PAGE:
Ethiopia, Egypt seek to look beyond Nile

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Addis Ababa, 4 September 2014 (WIC) – Having agreed to establish a committee to conduct additional studies regarding the impacts of the Grand Ethiopian Renaissance Dam (GERD), Ethiopia and Egypt are seeking to broaden their ties by establishing a joint ministerial commission.

Egypt’s Foreign Minister Sameh Shoukry is in Addis Ababa on a one day bilateral visit where he met Prime Minister Hailemariam Desalegn and Foreign Minister Dr. Tedros Adhanom.

“What we have agreed today in our discussion is to use as many bonds as possible to bring the two countries even closer,” said Dr. Tedros during a joint press briefing with his Egyptian counterpart.

“We have several agreements in the pipeline in agriculture, health, air transport, urban development, tourism and others areas which we expect to sign,” Tedros said. Conducting business forums and cultural exchanges were also discussed aimed at bridging the people to people interaction, according to the foreign minister.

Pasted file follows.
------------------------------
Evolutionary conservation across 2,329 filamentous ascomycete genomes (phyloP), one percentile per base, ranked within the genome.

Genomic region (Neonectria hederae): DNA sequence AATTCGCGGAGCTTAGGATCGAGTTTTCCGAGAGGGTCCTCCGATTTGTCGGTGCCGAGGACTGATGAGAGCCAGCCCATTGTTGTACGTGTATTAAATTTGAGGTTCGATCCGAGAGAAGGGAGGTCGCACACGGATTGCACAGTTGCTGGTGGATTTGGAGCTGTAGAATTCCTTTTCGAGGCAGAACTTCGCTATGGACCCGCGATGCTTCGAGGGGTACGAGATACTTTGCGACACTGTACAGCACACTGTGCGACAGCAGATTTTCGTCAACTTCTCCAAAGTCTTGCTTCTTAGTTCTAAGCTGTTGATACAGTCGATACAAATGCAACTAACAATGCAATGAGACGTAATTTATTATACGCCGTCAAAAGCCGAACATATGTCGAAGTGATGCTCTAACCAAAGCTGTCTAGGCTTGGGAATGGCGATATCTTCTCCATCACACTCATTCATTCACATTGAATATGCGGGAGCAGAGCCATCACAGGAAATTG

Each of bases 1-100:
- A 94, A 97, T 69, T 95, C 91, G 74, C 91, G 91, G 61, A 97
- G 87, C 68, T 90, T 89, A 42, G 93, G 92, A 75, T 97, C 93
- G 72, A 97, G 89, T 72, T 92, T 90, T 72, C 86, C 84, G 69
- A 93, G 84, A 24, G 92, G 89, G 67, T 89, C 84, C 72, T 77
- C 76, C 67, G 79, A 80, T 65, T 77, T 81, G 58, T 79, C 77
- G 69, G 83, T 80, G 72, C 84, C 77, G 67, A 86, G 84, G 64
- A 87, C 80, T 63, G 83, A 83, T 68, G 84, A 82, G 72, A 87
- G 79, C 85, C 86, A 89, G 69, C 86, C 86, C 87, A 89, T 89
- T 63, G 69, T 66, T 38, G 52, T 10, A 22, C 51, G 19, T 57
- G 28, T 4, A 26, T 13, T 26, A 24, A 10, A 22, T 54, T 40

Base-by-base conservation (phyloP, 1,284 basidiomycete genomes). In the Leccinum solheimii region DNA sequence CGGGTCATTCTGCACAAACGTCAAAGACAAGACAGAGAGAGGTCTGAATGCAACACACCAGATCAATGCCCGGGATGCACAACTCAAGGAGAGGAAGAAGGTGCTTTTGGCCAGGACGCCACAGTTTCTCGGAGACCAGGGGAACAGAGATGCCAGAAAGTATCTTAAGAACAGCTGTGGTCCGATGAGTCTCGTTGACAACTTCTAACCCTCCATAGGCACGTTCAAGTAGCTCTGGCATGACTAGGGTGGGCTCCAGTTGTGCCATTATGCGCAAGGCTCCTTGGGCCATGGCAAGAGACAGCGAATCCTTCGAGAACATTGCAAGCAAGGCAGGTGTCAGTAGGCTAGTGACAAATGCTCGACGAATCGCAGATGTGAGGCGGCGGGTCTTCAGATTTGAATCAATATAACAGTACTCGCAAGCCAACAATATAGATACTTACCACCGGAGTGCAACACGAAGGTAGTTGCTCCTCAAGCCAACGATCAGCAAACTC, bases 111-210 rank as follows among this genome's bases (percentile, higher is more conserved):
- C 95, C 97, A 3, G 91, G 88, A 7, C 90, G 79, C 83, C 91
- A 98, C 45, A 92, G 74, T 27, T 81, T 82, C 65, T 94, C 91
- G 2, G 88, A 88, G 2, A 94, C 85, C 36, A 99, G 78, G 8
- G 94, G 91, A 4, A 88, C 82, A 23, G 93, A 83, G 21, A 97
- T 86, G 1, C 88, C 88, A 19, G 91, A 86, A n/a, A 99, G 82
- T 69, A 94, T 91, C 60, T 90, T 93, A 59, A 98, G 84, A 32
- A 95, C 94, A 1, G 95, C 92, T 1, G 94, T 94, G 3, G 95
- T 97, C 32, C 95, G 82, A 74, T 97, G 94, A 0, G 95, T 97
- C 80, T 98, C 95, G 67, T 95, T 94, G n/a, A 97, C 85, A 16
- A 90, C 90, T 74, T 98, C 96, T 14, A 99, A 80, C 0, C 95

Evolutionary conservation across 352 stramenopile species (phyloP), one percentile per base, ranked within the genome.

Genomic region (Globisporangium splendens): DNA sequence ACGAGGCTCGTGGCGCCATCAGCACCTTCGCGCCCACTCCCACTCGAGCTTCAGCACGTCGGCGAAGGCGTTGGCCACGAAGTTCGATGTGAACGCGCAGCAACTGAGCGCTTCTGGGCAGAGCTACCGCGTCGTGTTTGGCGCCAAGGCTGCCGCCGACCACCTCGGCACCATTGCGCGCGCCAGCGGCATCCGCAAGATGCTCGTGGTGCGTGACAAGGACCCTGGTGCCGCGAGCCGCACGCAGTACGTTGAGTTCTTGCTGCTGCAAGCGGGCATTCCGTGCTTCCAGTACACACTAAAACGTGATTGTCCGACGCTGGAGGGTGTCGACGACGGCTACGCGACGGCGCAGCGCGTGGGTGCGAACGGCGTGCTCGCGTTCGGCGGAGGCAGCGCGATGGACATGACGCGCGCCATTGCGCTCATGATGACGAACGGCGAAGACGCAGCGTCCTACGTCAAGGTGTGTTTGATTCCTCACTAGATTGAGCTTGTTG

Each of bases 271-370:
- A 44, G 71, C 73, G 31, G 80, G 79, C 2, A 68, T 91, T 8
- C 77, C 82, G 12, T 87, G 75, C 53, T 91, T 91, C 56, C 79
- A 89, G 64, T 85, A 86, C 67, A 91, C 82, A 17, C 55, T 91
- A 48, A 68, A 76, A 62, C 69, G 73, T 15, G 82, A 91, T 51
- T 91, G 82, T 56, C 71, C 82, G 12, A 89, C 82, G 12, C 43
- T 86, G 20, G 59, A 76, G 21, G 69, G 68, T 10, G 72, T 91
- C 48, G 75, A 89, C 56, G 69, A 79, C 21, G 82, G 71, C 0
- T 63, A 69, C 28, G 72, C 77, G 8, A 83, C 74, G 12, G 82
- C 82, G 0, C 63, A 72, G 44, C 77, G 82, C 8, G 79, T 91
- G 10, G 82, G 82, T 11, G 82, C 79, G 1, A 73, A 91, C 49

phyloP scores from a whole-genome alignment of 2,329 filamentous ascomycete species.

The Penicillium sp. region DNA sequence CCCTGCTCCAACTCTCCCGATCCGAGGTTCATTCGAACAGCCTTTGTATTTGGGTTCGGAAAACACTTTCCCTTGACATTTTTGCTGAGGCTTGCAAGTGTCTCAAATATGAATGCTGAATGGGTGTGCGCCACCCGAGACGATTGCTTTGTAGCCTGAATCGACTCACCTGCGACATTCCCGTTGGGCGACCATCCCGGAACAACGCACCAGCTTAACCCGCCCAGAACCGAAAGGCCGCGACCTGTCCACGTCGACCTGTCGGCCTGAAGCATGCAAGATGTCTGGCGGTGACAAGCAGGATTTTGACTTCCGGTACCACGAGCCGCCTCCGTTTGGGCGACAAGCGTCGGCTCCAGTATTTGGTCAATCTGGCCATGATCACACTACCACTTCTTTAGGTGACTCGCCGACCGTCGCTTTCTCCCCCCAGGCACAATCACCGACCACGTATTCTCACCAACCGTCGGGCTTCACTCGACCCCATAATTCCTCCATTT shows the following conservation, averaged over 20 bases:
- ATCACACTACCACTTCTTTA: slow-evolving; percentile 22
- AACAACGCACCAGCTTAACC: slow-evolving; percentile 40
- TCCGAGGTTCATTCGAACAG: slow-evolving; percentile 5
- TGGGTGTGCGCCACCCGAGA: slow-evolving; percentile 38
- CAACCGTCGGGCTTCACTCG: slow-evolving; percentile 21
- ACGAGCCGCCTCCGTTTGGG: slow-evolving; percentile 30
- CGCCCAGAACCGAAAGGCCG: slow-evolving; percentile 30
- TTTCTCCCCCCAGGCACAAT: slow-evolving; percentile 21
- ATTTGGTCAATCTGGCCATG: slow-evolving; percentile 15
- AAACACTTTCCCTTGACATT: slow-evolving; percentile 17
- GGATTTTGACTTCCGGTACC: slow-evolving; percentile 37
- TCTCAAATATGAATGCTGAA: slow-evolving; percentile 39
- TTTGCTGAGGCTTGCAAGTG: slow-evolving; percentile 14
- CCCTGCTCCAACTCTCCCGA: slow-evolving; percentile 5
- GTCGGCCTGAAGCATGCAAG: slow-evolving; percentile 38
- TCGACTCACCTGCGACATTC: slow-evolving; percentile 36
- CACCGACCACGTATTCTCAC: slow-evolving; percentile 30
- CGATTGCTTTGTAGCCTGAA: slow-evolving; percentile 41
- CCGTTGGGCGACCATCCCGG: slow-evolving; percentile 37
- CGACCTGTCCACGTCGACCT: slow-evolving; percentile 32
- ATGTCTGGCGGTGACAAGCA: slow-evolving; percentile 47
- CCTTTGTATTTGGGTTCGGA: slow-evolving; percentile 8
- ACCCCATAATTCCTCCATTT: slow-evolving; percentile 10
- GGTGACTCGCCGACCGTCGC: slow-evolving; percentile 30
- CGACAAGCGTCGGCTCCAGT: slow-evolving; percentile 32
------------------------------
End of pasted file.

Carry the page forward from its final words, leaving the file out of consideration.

The two countries are also making preparations to establish a joint ministerial commission.

“We are looking forward that [the joint commission] will set the stage for new areas of cooperation between the two countries to consolidate what is an already deep [and] historic relation that bind us,” foreign minister of Egypt said.

‘New spirit’

Relations between the two countries, which soured when Ethiopia launched the 6,000MW hydroelectric plant on the Nile three years ago, improved following a meeting between Prime Minister Hailemariam and Egypt’s recently elected President Abdel Fattah El-Sisi.

The meeting, held on the sidelines of the 23rd African Union Summit in Equatorial Guinea capital Malabo, was hailed as a success by both sides for opening a ‘new spirit’ of cooperation.

Following that meeting, the two sides agreed to resume the tripartite talk after seven months of impasse.

Late August, water ministers of Ethiopia, Egypt and Sudan agreed to establish a committee to conduct additional studies on GERD. The studies were recommended by an International Panel of Experts in May 2013 after assessing the impacts and benefits of the dam.

Shoukry, who is on a first visit to Ethiopia in his capacity as a foreign minister, also delivered a message from President Al-Sisi to Prime Minister Hailemariam.